I have tried cold calling and have had little success. I prefer to have motivated sellers contact me. My car is a huge ad for me. It reads “I buy houses” and then my contact info. I also run ads in the local paper “Investment Properties Wanted”. These two things generate lots of leads for me. Happy Investing!
    J. Lamar Ferren
    Replied over 9 years ago
    That’s awesome Jen. I definitely wouldn’t stop if you’re getting a ton of leads from those two methods.
    Chuck Marvin
    Replied over 9 years ago
    I absolutely cannot stand cold calling. I will gladly pay for my leads if it means that my people are actually looking for what I’m selling…
    J. Lamar Ferren
    Replied over 9 years ago
    Preach it Chuck! lol
    Edwin Brown
    Replied over 9 years ago
    There is a huge difference between calling cold leads and calling warm ones. It’s amazing how you pick up negative energy after getting the door slammed in your face several times. You might think you can just let it roll off you back, but it definitely gets to you. I’ve found that it better to open the conversation getting them to say yes. Do you need to sell you home? Would you mind if I come take a look at it? etc.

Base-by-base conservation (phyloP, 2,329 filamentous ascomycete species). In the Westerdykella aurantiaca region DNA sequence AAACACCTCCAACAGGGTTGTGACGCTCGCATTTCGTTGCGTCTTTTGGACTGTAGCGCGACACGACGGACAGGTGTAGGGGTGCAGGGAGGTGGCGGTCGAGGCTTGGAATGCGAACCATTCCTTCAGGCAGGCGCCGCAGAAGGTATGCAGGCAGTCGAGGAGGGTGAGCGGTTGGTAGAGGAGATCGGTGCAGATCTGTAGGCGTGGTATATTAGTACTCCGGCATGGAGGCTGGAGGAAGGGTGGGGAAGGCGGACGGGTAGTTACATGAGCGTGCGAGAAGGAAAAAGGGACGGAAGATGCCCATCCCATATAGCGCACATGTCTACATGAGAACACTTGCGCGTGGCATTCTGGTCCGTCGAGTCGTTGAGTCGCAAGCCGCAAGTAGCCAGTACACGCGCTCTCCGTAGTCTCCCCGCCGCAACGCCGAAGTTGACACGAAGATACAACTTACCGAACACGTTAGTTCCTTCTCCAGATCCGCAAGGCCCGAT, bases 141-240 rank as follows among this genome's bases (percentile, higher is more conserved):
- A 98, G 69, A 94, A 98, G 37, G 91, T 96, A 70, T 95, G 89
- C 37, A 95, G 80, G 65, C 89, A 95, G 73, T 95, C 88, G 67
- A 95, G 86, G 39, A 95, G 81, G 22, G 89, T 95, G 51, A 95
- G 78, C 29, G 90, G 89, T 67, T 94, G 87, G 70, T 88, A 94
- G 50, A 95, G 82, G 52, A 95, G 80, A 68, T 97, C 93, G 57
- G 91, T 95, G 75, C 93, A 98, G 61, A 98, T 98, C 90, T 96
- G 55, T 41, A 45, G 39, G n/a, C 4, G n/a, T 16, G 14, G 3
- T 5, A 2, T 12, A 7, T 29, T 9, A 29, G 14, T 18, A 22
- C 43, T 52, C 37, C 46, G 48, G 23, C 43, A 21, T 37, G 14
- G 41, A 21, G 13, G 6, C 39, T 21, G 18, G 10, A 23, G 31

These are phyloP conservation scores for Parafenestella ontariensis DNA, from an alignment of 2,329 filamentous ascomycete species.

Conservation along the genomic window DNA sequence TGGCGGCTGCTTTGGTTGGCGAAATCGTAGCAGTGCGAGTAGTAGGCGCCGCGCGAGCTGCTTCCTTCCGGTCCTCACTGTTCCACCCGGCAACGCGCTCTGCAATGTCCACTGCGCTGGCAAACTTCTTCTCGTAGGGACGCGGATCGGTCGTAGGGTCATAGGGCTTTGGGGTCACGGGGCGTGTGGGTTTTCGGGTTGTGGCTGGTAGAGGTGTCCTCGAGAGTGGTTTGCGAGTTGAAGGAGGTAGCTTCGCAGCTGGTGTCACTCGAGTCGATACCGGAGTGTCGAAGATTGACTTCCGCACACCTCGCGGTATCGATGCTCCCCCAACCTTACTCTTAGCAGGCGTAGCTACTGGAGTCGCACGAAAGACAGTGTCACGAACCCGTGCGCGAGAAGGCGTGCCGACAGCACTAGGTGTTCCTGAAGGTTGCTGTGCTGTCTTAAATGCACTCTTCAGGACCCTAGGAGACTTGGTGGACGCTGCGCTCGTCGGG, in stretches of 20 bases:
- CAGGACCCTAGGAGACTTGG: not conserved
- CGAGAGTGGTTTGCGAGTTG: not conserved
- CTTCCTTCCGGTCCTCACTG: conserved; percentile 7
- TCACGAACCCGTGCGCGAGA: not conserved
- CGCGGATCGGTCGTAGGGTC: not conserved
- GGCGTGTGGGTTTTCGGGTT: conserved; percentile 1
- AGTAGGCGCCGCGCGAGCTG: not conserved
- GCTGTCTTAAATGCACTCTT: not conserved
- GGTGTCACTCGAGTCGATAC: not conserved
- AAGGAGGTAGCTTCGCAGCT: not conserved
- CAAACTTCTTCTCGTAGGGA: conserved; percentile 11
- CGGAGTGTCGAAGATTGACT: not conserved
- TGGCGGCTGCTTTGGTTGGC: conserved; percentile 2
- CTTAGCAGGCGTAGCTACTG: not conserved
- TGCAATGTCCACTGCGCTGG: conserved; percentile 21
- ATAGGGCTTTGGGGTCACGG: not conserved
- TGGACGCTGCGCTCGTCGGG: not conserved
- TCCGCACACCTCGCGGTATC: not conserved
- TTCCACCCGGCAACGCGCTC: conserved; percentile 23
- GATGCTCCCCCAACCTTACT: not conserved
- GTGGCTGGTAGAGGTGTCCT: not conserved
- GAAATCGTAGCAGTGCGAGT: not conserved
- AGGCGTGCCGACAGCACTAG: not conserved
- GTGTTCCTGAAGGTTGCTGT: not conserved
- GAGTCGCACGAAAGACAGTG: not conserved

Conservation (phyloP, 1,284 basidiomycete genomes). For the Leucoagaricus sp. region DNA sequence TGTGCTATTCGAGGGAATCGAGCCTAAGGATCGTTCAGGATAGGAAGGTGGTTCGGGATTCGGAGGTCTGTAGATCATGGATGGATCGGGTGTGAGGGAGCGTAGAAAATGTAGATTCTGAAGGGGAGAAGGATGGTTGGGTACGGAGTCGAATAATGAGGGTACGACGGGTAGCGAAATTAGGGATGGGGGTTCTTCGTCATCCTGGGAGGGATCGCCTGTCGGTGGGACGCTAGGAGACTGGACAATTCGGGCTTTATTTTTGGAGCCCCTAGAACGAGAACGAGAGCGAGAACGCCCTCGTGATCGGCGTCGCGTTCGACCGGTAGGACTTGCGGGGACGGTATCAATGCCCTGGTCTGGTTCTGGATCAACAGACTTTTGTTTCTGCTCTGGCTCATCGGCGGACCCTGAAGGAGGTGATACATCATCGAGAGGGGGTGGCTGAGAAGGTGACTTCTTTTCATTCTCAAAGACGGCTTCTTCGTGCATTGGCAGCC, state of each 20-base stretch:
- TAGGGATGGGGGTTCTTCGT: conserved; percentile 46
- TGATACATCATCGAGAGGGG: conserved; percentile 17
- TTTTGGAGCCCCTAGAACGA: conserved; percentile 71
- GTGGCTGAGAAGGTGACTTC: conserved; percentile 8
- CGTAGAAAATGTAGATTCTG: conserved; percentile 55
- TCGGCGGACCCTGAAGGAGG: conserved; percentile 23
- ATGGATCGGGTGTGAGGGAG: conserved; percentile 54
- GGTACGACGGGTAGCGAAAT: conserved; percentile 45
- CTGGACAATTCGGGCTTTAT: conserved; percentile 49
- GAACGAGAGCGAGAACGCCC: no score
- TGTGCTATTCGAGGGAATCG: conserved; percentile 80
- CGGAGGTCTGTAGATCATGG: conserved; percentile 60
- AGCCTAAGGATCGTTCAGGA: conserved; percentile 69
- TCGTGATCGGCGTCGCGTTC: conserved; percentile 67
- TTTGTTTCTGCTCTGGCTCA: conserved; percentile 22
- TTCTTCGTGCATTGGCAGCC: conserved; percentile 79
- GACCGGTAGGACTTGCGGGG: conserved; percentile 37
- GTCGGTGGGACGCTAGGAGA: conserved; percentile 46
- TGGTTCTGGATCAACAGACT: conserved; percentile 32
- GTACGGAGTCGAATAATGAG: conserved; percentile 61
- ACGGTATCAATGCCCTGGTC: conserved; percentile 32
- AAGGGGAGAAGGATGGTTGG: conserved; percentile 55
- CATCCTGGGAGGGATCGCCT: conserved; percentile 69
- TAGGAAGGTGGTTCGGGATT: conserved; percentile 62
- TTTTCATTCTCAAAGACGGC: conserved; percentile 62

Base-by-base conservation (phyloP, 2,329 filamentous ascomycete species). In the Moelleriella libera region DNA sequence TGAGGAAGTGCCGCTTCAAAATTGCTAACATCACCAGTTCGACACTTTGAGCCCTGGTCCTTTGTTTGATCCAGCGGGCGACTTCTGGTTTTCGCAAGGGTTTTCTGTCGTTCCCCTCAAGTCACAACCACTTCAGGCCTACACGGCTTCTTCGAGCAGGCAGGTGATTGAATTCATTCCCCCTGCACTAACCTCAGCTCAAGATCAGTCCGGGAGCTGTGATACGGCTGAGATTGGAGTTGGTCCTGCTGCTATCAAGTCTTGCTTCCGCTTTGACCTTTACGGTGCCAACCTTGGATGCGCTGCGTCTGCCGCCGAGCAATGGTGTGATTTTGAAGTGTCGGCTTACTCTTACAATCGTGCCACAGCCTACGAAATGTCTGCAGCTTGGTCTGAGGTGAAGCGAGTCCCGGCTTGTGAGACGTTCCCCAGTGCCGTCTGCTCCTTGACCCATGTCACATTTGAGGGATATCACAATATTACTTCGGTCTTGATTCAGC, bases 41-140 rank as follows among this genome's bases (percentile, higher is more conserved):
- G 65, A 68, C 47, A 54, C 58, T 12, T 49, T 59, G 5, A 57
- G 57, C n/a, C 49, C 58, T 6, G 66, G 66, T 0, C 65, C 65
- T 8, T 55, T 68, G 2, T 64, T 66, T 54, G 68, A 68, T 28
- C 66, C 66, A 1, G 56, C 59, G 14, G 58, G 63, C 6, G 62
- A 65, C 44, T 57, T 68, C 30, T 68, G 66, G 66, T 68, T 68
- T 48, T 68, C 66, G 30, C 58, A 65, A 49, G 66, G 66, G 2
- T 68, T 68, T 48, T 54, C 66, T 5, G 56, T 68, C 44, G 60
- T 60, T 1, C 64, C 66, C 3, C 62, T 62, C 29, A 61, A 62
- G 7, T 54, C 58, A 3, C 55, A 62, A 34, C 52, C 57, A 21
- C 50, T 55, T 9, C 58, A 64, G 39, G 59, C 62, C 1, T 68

J. Lamar Ferren
    Replied over 9 years ago
    I’ve actually heard of the “Yes” method you speak of and must say it can be very effective if used properly and with someone who needs a solution now.
    Jonathan Porta
    Replied almost 7 years ago
    I was sitting here calling leads when I realized I really don’t have a lot of experience making sales calls. All of my current marketing is geared towards getting the leads to call me. I realized that when I am returning calls, or taking a call, I approach the call with a totally different attitude than how I have been approaching my list this morning. I am not very relaxed when making the calls, and I think that shows right through to the person on the other end.
    D Paradowski
    Replied almost 6 years ago
    It’s been awhile since anyone has posted on this article. I think it centers on what not to do when calling cold leads. While I think J. Ferren seems pretty knowledgeable, I would love to hear a list questions that you SHOULD ask when making cold calls. I can have an upbeat attitude and be in control, etc. But due to inexperience, I just don’t know what are the best questions. I assume open-ended, but which ones?